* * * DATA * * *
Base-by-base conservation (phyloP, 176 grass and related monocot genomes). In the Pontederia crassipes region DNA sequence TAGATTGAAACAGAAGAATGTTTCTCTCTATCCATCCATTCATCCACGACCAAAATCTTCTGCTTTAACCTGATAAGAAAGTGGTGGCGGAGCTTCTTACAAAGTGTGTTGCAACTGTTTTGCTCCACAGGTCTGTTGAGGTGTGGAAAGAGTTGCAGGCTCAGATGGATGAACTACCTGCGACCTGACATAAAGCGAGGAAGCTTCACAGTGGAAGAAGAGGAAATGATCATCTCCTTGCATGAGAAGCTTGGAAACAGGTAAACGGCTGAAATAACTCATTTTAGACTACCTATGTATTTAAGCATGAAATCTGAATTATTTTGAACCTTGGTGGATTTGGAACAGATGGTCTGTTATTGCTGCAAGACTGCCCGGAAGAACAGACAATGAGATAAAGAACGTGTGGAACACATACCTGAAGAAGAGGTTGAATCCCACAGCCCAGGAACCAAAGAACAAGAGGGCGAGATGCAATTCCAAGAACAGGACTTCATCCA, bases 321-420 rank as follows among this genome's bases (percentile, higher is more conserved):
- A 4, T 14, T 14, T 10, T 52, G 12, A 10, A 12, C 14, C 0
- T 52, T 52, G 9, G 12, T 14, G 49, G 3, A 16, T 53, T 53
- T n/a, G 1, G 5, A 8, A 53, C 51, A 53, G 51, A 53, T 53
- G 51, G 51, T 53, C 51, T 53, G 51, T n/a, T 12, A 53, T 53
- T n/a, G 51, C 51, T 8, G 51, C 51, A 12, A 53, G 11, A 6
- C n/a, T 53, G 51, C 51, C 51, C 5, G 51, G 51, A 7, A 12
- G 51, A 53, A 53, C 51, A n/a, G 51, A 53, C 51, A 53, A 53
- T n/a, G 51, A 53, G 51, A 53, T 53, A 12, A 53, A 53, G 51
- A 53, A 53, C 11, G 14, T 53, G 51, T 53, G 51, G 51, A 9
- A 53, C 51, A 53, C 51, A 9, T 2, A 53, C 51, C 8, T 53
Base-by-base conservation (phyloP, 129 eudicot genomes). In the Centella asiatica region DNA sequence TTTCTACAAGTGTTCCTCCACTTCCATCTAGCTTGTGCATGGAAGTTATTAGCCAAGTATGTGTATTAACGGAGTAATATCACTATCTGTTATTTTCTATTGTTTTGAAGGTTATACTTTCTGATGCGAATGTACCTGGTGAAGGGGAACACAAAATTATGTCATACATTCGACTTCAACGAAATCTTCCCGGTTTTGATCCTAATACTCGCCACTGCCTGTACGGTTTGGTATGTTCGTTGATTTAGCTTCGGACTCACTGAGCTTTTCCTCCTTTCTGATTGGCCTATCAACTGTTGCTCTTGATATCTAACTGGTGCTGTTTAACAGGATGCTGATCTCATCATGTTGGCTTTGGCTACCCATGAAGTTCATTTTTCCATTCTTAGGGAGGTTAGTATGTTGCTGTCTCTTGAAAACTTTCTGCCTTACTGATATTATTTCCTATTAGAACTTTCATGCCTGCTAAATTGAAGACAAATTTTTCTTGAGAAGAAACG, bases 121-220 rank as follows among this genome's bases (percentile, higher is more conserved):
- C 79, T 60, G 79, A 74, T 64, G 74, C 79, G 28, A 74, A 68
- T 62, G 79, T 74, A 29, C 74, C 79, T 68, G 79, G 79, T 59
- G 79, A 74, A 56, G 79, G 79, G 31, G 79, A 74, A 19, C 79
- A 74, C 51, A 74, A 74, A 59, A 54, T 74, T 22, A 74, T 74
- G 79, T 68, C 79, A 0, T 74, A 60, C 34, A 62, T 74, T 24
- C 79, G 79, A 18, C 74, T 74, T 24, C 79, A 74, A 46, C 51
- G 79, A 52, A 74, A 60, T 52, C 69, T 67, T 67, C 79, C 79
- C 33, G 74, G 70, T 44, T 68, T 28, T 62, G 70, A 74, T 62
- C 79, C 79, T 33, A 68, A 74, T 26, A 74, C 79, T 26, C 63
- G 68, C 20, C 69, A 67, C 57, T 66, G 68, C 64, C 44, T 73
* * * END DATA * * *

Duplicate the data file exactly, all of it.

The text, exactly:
Base-by-base conservation (phyloP, 176 grass and related monocot genomes). In the Pontederia crassipes region DNA sequence TAGATTGAAACAGAAGAATGTTTCTCTCTATCCATCCATTCATCCACGACCAAAATCTTCTGCTTTAACCTGATAAGAAAGTGGTGGCGGAGCTTCTTACAAAGTGTGTTGCAACTGTTTTGCTCCACAGGTCTGTTGAGGTGTGGAAAGAGTTGCAGGCTCAGATGGATGAACTACCTGCGACCTGACATAAAGCGAGGAAGCTTCACAGTGGAAGAAGAGGAAATGATCATCTCCTTGCATGAGAAGCTTGGAAACAGGTAAACGGCTGAAATAACTCATTTTAGACTACCTATGTATTTAAGCATGAAATCTGAATTATTTTGAACCTTGGTGGATTTGGAACAGATGGTCTGTTATTGCTGCAAGACTGCCCGGAAGAACAGACAATGAGATAAAGAACGTGTGGAACACATACCTGAAGAAGAGGTTGAATCCCACAGCCCAGGAACCAAAGAACAAGAGGGCGAGATGCAATTCCAAGAACAGGACTTCATCCA, bases 321-420 rank as follows among this genome's bases (percentile, higher is more conserved):
- A 4, T 14, T 14, T 10, T 52, G 12, A 10, A 12, C 14, C 0
- T 52, T 52, G 9, G 12, T 14, G 49, G 3, A 16, T 53, T 53
- T n/a, G 1, G 5, A 8, A 53, C 51, A 53, G 51, A 53, T 53
- G 51, G 51, T 53, C 51, T 53, G 51, T n/a, T 12, A 53, T 53
- T n/a, G 51, C 51, T 8, G 51, C 51, A 12, A 53, G 11, A 6
- C n/a, T 53, G 51, C 51, C 51, C 5, G 51, G 51, A 7, A 12
- G 51, A 53, A 53, C 51, A n/a, G 51, A 53, C 51, A 53, A 53
- T n/a, G 51, A 53, G 51, A 53, T 53, A 12, A 53, A 53, G 51
- A 53, A 53, C 11, G 14, T 53, G 51, T 53, G 51, G 51, A 9
- A 53, C 51, A 53, C 51, A 9, T 2, A 53, C 51, C 8, T 53
Base-by-base conservation (phyloP, 129 eudicot genomes). In the Centella asiatica region DNA sequence TTTCTACAAGTGTTCCTCCACTTCCATCTAGCTTGTGCATGGAAGTTATTAGCCAAGTATGTGTATTAACGGAGTAATATCACTATCTGTTATTTTCTATTGTTTTGAAGGTTATACTTTCTGATGCGAATGTACCTGGTGAAGGGGAACACAAAATTATGTCATACATTCGACTTCAACGAAATCTTCCCGGTTTTGATCCTAATACTCGCCACTGCCTGTACGGTTTGGTATGTTCGTTGATTTAGCTTCGGACTCACTGAGCTTTTCCTCCTTTCTGATTGGCCTATCAACTGTTGCTCTTGATATCTAACTGGTGCTGTTTAACAGGATGCTGATCTCATCATGTTGGCTTTGGCTACCCATGAAGTTCATTTTTCCATTCTTAGGGAGGTTAGTATGTTGCTGTCTCTTGAAAACTTTCTGCCTTACTGATATTATTTCCTATTAGAACTTTCATGCCTGCTAAATTGAAGACAAATTTTTCTTGAGAAGAAACG, bases 121-220 rank as follows among this genome's bases (percentile, higher is more conserved):
- C 79, T 60, G 79, A 74, T 64, G 74, C 79, G 28, A 74, A 68
- T 62, G 79, T 74, A 29, C 74, C 79, T 68, G 79, G 79, T 59
- G 79, A 74, A 56, G 79, G 79, G 31, G 79, A 74, A 19, C 79
- A 74, C 51, A 74, A 74, A 59, A 54, T 74, T 22, A 74, T 74
- G 79, T 68, C 79, A 0, T 74, A 60, C 34, A 62, T 74, T 24
- C 79, G 79, A 18, C 74, T 74, T 24, C 79, A 74, A 46, C 51
- G 79, A 52, A 74, A 60, T 52, C 69, T 67, T 67, C 79, C 79
- C 33, G 74, G 70, T 44, T 68, T 28, T 62, G 70, A 74, T 62
- C 79, C 79, T 33, A 68, A 74, T 26, A 74, C 79, T 26, C 63
- G 68, C 20, C 69, A 67, C 57, T 66, G 68, C 64, C 44, T 73